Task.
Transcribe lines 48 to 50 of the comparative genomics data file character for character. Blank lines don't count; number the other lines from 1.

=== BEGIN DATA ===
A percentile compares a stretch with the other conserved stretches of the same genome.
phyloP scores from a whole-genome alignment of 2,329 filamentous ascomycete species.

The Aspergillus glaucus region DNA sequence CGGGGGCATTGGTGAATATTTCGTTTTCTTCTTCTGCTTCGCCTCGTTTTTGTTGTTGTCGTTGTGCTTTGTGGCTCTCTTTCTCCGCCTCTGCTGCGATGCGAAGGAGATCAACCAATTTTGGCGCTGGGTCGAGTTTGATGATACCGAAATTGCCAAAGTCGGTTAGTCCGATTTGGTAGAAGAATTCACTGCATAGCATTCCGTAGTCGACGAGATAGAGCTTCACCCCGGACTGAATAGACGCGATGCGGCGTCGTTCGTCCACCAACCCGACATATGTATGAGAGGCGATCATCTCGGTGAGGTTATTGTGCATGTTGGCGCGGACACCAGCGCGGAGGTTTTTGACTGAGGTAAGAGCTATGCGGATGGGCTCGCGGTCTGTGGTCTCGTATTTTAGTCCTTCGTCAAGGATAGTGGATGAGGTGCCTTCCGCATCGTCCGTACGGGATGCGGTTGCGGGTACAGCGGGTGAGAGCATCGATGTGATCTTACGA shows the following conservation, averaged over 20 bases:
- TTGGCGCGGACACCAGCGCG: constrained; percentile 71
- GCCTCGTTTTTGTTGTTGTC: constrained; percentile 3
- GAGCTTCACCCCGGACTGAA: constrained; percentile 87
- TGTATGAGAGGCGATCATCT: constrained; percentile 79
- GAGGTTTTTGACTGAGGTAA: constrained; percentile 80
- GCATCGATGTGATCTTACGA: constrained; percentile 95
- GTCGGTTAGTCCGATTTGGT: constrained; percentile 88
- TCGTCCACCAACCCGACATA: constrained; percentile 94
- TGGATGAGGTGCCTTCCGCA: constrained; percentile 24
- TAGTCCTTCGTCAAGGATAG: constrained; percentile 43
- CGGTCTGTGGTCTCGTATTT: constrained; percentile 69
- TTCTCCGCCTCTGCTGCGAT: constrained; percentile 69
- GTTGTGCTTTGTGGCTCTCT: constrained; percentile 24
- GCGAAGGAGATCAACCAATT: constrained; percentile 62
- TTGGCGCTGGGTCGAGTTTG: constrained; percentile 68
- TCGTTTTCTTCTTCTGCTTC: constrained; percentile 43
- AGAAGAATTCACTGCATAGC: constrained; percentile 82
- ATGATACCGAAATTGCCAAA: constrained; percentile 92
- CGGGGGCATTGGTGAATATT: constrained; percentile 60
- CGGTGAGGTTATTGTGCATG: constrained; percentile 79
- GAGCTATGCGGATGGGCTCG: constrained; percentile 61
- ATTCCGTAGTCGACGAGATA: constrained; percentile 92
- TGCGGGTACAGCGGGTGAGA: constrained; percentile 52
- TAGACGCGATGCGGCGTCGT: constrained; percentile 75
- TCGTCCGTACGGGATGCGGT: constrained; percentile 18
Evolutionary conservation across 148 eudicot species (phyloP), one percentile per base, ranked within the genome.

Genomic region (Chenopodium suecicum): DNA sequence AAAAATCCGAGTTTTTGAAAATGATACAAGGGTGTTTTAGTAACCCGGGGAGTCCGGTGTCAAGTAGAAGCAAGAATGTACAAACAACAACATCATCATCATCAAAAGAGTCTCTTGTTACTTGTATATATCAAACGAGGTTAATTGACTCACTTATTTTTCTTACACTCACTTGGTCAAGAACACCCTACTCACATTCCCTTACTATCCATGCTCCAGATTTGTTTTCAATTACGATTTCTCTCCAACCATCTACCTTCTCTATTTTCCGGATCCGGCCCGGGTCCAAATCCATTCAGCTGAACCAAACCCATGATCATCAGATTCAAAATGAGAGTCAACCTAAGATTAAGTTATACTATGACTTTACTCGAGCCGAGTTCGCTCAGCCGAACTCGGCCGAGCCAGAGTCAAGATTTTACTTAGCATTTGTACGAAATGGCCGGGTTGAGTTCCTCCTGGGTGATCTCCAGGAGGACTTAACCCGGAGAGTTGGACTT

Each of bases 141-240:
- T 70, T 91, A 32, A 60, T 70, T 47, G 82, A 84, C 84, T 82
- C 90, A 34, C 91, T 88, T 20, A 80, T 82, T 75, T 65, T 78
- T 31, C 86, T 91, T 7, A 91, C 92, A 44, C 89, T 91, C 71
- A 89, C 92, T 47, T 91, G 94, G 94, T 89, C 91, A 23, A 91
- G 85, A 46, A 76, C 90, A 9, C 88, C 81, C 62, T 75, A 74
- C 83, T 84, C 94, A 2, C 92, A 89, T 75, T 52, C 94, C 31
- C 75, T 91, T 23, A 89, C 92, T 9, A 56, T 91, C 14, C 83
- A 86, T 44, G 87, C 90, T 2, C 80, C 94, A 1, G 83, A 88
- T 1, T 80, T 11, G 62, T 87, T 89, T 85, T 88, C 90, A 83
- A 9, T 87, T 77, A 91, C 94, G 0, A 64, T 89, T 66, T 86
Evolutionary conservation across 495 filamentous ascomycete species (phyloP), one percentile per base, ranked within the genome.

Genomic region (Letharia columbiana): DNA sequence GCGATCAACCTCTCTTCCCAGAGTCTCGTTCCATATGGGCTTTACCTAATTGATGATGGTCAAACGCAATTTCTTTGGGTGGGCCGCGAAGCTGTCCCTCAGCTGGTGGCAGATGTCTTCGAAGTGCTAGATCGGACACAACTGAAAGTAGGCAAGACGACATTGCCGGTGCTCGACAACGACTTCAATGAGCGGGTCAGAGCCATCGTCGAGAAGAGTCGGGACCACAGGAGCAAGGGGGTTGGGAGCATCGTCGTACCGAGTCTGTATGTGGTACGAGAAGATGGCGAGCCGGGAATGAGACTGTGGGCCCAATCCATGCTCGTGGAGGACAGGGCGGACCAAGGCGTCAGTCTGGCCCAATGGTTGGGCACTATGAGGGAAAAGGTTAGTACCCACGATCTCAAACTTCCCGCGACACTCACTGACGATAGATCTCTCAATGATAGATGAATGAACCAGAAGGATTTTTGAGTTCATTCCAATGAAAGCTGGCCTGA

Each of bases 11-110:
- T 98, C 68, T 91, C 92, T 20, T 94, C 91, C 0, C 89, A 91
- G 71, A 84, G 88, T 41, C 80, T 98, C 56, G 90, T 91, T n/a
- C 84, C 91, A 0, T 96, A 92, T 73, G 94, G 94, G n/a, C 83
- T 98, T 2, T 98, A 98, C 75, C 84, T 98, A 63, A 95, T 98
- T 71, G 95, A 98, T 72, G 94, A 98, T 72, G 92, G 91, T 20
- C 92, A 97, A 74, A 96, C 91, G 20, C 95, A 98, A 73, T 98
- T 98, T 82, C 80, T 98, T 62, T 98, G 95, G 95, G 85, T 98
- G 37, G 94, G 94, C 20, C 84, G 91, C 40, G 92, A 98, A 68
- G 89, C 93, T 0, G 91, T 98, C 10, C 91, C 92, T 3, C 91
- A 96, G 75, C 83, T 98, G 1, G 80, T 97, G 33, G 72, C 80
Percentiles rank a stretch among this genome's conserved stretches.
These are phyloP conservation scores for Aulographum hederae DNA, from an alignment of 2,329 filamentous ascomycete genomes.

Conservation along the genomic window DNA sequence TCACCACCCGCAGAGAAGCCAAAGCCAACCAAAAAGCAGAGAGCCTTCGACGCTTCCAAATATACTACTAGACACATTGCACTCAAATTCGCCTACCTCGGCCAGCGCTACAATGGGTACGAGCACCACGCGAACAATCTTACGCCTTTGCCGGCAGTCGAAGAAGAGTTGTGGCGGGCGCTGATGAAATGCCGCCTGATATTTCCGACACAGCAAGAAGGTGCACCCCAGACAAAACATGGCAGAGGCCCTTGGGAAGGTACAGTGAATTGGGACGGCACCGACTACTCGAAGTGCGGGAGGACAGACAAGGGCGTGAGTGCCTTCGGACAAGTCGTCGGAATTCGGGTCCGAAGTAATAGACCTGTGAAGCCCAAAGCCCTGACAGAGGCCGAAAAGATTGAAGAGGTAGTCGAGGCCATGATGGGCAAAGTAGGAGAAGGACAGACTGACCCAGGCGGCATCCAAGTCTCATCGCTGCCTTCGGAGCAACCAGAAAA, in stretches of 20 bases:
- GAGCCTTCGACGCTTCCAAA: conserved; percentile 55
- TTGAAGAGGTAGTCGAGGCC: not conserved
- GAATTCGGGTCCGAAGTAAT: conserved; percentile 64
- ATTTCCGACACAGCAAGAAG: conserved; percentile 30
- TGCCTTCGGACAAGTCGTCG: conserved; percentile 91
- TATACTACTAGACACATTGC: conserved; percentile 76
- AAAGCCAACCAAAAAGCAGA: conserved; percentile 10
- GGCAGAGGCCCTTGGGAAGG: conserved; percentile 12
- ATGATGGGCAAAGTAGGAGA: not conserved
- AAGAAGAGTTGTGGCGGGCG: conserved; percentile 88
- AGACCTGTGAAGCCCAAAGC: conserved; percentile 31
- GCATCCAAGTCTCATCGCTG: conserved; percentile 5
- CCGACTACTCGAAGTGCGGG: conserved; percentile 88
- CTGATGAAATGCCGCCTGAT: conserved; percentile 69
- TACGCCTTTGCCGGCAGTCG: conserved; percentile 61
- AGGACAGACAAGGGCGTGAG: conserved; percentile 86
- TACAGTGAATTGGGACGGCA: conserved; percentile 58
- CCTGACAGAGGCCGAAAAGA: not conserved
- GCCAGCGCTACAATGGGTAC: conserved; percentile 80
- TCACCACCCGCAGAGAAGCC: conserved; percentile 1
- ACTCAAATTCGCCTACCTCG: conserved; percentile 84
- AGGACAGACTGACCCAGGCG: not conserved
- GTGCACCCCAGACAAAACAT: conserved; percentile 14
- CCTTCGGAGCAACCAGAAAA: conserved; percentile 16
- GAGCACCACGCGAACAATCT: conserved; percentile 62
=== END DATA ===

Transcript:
- T 98, T 2, T 98, A 98, C 75, C 84, T 98, A 63, A 95, T 98
- T 71, G 95, A 98, T 72, G 94, A 98, T 72, G 92, G 91, T 20
- C 92, A 97, A 74, A 96, C 91, G 20, C 95, A 98, A 73, T 98